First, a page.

Megan Phelps-Roper grew up in the Phelps family of Westboro Baptist Church, which is notorious for its obnoxious, degrading, and genuinely hateful protests. In this video, Phelps-Roper talks about the people who changed her mind — and the surprising way they changed it.
Phelps-Roper said her change of heart came, in part, through people on Twitter who showed her “the power of engaging the other.” It’s a fascinating story about developing relationships and asking questions rather than fighting.
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Problem or Mystery?A problem is something which I meet, which I find completely before me, but which I can therefore lay siege to and reduce. But a mystery is something in which I am myself involved, and it can therefore only be thought of as a sphere where the distinction between what is in me and what is before me loses its meaning and initial validity. -- Gabriel Marcel
Our Ways of Understanding"Our ways of understanding have been collective, beginning with the stories that we told each other around the fire when we lived in caves. Our ways today are still collective, including literature, history, art, music, religion, and science." - Freeman Dyson
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"Referee won't blow the whistle / God is good but will he listen?" -- U2
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- "When someone opposes me, he arouses my attention, not my anger. I go to meet a man who contradicts me, who instructs me. The cause of truth should be the common cause of both." -- Montaigne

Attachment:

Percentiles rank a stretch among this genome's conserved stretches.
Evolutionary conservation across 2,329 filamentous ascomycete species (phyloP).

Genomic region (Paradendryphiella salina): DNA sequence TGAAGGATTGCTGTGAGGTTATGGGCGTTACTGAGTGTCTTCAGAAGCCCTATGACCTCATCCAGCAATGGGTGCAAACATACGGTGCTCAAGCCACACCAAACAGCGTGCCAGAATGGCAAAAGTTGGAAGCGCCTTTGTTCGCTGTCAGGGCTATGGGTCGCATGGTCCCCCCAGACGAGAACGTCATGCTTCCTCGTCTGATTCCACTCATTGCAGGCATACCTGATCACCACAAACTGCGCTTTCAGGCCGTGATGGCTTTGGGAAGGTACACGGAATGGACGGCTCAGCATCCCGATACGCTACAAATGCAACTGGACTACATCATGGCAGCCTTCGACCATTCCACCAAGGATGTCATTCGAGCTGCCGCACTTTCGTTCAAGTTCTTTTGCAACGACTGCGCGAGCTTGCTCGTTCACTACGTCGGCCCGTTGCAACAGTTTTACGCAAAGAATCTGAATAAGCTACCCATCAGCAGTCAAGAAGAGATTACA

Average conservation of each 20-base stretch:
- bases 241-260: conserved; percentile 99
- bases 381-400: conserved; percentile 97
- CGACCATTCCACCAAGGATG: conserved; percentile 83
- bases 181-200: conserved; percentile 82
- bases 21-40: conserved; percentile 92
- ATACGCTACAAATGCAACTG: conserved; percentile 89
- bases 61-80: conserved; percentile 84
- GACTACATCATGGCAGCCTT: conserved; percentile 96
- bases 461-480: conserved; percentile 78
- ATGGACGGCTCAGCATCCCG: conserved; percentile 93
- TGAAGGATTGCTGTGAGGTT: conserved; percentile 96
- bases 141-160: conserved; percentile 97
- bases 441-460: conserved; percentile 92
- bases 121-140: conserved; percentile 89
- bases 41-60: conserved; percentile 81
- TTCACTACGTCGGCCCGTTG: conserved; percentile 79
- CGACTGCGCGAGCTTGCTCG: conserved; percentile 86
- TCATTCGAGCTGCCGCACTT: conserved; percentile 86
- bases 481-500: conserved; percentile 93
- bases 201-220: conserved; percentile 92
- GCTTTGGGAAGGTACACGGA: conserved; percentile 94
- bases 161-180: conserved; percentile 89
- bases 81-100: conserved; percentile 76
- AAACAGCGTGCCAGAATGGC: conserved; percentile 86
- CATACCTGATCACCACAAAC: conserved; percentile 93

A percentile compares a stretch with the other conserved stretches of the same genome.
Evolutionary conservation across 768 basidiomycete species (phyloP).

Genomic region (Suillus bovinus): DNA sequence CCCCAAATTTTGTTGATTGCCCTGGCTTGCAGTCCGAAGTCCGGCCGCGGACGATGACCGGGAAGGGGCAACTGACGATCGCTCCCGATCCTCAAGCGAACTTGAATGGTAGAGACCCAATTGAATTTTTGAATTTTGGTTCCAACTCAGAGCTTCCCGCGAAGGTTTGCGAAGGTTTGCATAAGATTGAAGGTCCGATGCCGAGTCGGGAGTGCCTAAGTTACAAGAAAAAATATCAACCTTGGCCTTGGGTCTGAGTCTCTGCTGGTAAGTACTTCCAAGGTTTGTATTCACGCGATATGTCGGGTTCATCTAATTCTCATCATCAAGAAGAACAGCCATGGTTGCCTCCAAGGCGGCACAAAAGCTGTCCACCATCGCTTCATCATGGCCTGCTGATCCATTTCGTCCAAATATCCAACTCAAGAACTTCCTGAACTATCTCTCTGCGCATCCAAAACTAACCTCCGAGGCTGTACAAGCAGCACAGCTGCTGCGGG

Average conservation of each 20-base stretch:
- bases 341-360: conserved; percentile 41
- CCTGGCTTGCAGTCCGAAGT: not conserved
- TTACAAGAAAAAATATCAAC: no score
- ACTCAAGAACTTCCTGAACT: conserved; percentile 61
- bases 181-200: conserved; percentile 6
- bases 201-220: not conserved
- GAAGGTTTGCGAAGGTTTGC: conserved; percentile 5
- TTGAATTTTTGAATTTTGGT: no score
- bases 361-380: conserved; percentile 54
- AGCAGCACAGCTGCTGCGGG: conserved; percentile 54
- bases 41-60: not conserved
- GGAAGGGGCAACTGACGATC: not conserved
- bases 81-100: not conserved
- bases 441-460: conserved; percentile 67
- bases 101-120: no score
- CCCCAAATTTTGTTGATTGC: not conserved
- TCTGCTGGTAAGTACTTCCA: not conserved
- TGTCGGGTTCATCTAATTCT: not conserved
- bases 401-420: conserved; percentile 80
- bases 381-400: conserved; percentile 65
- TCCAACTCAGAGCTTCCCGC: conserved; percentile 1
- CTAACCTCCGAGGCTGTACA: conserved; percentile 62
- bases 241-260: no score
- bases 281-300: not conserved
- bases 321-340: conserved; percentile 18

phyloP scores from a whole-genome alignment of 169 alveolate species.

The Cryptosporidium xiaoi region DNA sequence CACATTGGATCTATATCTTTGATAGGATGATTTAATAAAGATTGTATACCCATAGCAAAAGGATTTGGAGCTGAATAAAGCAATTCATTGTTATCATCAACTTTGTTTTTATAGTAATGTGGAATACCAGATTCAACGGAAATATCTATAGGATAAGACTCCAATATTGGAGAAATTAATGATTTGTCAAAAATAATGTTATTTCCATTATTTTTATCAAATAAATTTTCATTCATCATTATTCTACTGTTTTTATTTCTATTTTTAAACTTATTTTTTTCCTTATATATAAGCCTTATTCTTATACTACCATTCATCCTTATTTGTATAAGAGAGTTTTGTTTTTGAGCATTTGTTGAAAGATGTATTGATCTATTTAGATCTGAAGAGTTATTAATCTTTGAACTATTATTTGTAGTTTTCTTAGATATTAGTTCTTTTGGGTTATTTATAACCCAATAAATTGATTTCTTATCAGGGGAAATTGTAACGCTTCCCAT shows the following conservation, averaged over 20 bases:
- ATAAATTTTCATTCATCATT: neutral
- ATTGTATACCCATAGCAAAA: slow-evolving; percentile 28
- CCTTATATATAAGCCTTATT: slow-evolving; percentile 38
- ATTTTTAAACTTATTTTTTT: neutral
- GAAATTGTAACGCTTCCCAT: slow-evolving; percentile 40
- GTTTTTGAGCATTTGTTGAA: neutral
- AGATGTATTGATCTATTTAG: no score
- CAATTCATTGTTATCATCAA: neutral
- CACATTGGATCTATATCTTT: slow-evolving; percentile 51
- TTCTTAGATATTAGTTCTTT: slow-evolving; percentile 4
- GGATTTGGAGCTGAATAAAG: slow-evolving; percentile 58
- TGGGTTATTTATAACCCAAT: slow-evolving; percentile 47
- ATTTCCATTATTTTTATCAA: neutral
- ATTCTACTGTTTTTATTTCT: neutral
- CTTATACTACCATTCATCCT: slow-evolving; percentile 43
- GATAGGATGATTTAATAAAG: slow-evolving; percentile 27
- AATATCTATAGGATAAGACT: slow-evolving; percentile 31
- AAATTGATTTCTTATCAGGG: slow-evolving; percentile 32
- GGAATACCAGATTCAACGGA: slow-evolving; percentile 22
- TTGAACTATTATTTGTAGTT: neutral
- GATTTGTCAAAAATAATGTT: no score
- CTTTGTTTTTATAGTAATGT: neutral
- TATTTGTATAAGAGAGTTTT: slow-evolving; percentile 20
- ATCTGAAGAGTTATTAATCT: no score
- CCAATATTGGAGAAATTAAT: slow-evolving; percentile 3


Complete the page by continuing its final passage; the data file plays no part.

- "If your anger decreases with time, you did injustice; if it increases, you suffered injustice." -- Nassim Nicholas Taleb
- "And the missionaries, they tell us we will be left behind. / Been left behind a thousand times, a thousand times." -- Arcade Fire
Incapable of doubt, incapable of faithThe majority of mankind is lazy-minded, incurious, absorbed in vanities, and tepid in emotion, and is therefore incapable of either much doubt or much faith. -- T.S. Eliot, Introduction (1931), Pascal's "Pensees"
Wittgenstein on Kierkegaard
"Kierkegaard was by far the most profound thinker of the[nineteenth] century. Kierkegaard was a saint." - Ludwig Wittgenstein, to his friend Maurice Drury.
Read Wittgenstein and Kierkegaard: Religion, Individuality, and Philosophical Method by Charles L. Creegan free online.
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- Poem of the Day: Second Attempt Crossing June 22, 2018In the middle of that desert that didn’t look like sandand sand only, in the middle of those acacias, whiptails, and coyotes, someone yelled“¡La Migra!” and everyone ran. In that dried creek where 40 of us slept, we turned to each otherand you flew from my side in the dirt. Black-throated sparrows and dawnhitting the tops of mesquites, beautifully. Against t […]Javier Zamora
- Poem of the Day: Second Attempt Crossing June 22, 2018
- Poem of the Day: Bantams in Pine Woods June 22, 2018by Wallace Stevens
- Poem of the Day: Bantams in Pine Woods June 22, 2018
- Walter Chatton June 23, 2018[Revised entry by Rondo Keele and Jenny Pelletier on June 22, 2018. Changes to: Main text, Bibliography] Walter Chatton or more rarely "Catton" (c. 1290 - 1343) was an English theologian and philosopher who trained at Oxford around the same time as his famous colleague and frequent philosophical target, William of Ockham. More inclined to speculati […]Rondo Keele and Jenny Pelletier